Origin Effects Deluxe61 Review
A positively luxurious stomp nails the liquid textures of brown-panel Deluxe bias tremolo.
Top-shelf quality. Immersive, liquid, trem' textures that meld seamlessly with guitar and amp tones. Elegantly simple but capable control set.
Origin Effects Deluxe61 Bias Tremolo
Editor's note: Deluxe61 Amp Tremolo & Drive is the updated name of the Origin Effects pedal that debuted under the name REVIVALTrem.
Some gear nerd debates get pretty pointless. Disputing the merits of different op-amps in two late-model RATs? Maybe that time would be better spent practicing. But tremolo circuits are another matter. The differences between bias, optical, and harmonic tremolo can be audible and profound. Each has its merits and champions. But in terms of soul and musical utility, it's hard to beat bias tremolo's soft, contoured pulses and mellow-to-throbbing range.
Origin Effects' all-analog Deluxe61 is based on the power tube bias tremolo from the brown-panel Fender Deluxe—a circuit many players regard as the silkiest ever built. Authentically reproducing such a circuit is no task for the timid. Then again, Origin made its name reproducing the topology and performance of the legendary UREI 1176 studio compressor in stompbox form. So it's no surprise they would tackle an effect so nuanced and full of sonic intangibles. What's impressive is how the Deluxe61 nails those elusive, intoxicating bias tremolo colors.
Wave-Riding Luxury Liner
If you love the sense of craft that goes missing in much modern technology, the Deluxe61 will be a treat. It's built almost absurdly well by stompbox standards. Ever wondered what the Rolls-Royce of pedals looks and feels like? This is certainly a contender.
A two-tiered circuit board accommodates the many high-quality components that make up the modulation and drive circuits. (The latter is derived from the company's excellent Revival Drive.) Soft-relay footswitches and jacks are all chassis-mounted independent of the circuit boards. The enclosure feels close to bulletproof. Clearly, the Deluxe61 was built for heavy touring and meant to be serviced in the unlikely event a component fails.
The control set is smart, logical, and simple in practice. Even the two footswitches, which cleverly enable operation of the drive channel independent of the tremolo, are thoughtfully situated toward the outboard reaches of the enclosure—reducing the risk of hitting both switches simultaneously.
There may be more radical tremolos, but few achieve such musical seamlessness.
In some respects, it's easy to characterize the modulations the Deluxe61 produces. They're exceptionally smooth, liquid, and very dreamy. But they are also beguilingly complex. Some stronger settings subtly suggest pitch shifting and phasing without suffering the dynamic penalties those effects can incur—a remarkable bit of sonic trickery. A/B'd against the optical tremolo in a recent-vintage '65 Twin Reverb reissue, the Origin is clearly more complex and watery, its undulations less binary and harsh, and its effects on picking dynamics less intense. Compared to a near-50 year old Vibro Champ that utilizes a preamp-bias tremolo circuit, the Origin nails the very best of the vintage amp's sounds and responsiveness, but sounds richer and offers much more expansive fine-tuning range in the pots.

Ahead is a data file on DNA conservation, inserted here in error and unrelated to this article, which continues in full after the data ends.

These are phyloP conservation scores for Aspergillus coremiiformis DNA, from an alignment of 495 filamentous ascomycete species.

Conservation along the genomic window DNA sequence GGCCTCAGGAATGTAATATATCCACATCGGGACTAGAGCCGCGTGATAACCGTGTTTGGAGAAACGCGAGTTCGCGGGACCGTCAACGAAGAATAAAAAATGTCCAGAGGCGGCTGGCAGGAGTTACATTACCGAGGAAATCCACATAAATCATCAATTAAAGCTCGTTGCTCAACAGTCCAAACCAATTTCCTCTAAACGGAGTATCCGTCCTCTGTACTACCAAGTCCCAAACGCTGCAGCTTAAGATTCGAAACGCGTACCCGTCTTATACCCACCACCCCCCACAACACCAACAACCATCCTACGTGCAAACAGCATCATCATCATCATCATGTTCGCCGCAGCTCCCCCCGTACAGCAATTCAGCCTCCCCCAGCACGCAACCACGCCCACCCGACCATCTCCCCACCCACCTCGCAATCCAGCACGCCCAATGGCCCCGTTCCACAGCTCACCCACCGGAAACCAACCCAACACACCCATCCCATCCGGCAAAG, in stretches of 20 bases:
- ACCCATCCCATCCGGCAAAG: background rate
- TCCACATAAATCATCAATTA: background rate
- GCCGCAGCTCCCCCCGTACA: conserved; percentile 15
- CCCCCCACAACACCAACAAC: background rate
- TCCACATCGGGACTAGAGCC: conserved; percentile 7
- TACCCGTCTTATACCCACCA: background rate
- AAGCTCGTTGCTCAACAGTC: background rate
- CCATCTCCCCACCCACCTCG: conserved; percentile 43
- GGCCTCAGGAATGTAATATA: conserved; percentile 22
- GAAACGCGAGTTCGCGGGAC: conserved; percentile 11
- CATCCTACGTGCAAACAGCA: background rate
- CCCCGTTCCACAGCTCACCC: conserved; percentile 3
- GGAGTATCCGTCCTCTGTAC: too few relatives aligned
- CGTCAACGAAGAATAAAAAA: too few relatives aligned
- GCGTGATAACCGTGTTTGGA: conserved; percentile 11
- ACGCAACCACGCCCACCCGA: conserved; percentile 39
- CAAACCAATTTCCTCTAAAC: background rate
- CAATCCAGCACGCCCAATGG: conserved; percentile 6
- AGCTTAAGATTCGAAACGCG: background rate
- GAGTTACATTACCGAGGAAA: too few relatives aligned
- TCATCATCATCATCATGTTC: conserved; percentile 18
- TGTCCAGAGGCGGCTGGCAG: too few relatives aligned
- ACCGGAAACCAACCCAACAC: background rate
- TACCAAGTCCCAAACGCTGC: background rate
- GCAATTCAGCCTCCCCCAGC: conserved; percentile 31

There are trade-offs for all this intoxicating aqueousness. The Deluxe61's most intense modulations might not be intense enough for players that like the hard pulses of a Vox Repeater circuit or the angular textures of an optical black-panel Fender tremolo. Nor does the Deluxe61 get as woozy as a Magnatone-style circuit (a harmonic tremolo to which brown-panel Deluxe tremolo is often likened). But the payoff is clarity and presence that makes nuanced, complex, and melodic musical passages sound perfectly interwoven with the modulations. There may be more radical tremolos, but few achieve such musical seamlessness.
Then there's the versatility afforded by the extra modulation and drive controls. The 3-position "multi" toggle significantly extends the range of the speed control, enabling super-fast flutters amp trem' can't deliver and giving expressive fodder to experimental tremolo fans. Another toggle activates a harder, almost triangle-shaped wave to generate more intense modulations. The post-drive EQ switch is invaluable for making the effect more subdued or pronounced when switching between dark and bright amps or pickups, but also offers a flatter-response option if you want to route directly to a recording interface or a desk. The drive channel, meanwhile, is delicious—generating sweet and malleable low-to mid-gain drive and body that you may never want to remove from your tone equation, tremolo or not.
The Deluxe61 is expensive at 430 bucks. But the quality is absolutely top shelf and the sounds are, too. What's more, you can enjoy the benefits of bias trem without the extra wear and tear that bias trem circuits inevitably inflict on your tubes. If you're on the fence, perhaps those cost savings can help justify luxuriating in this pedal's priceless tones.
Origin Effects Deluxe61 Tremolo & Drive Demo | First Look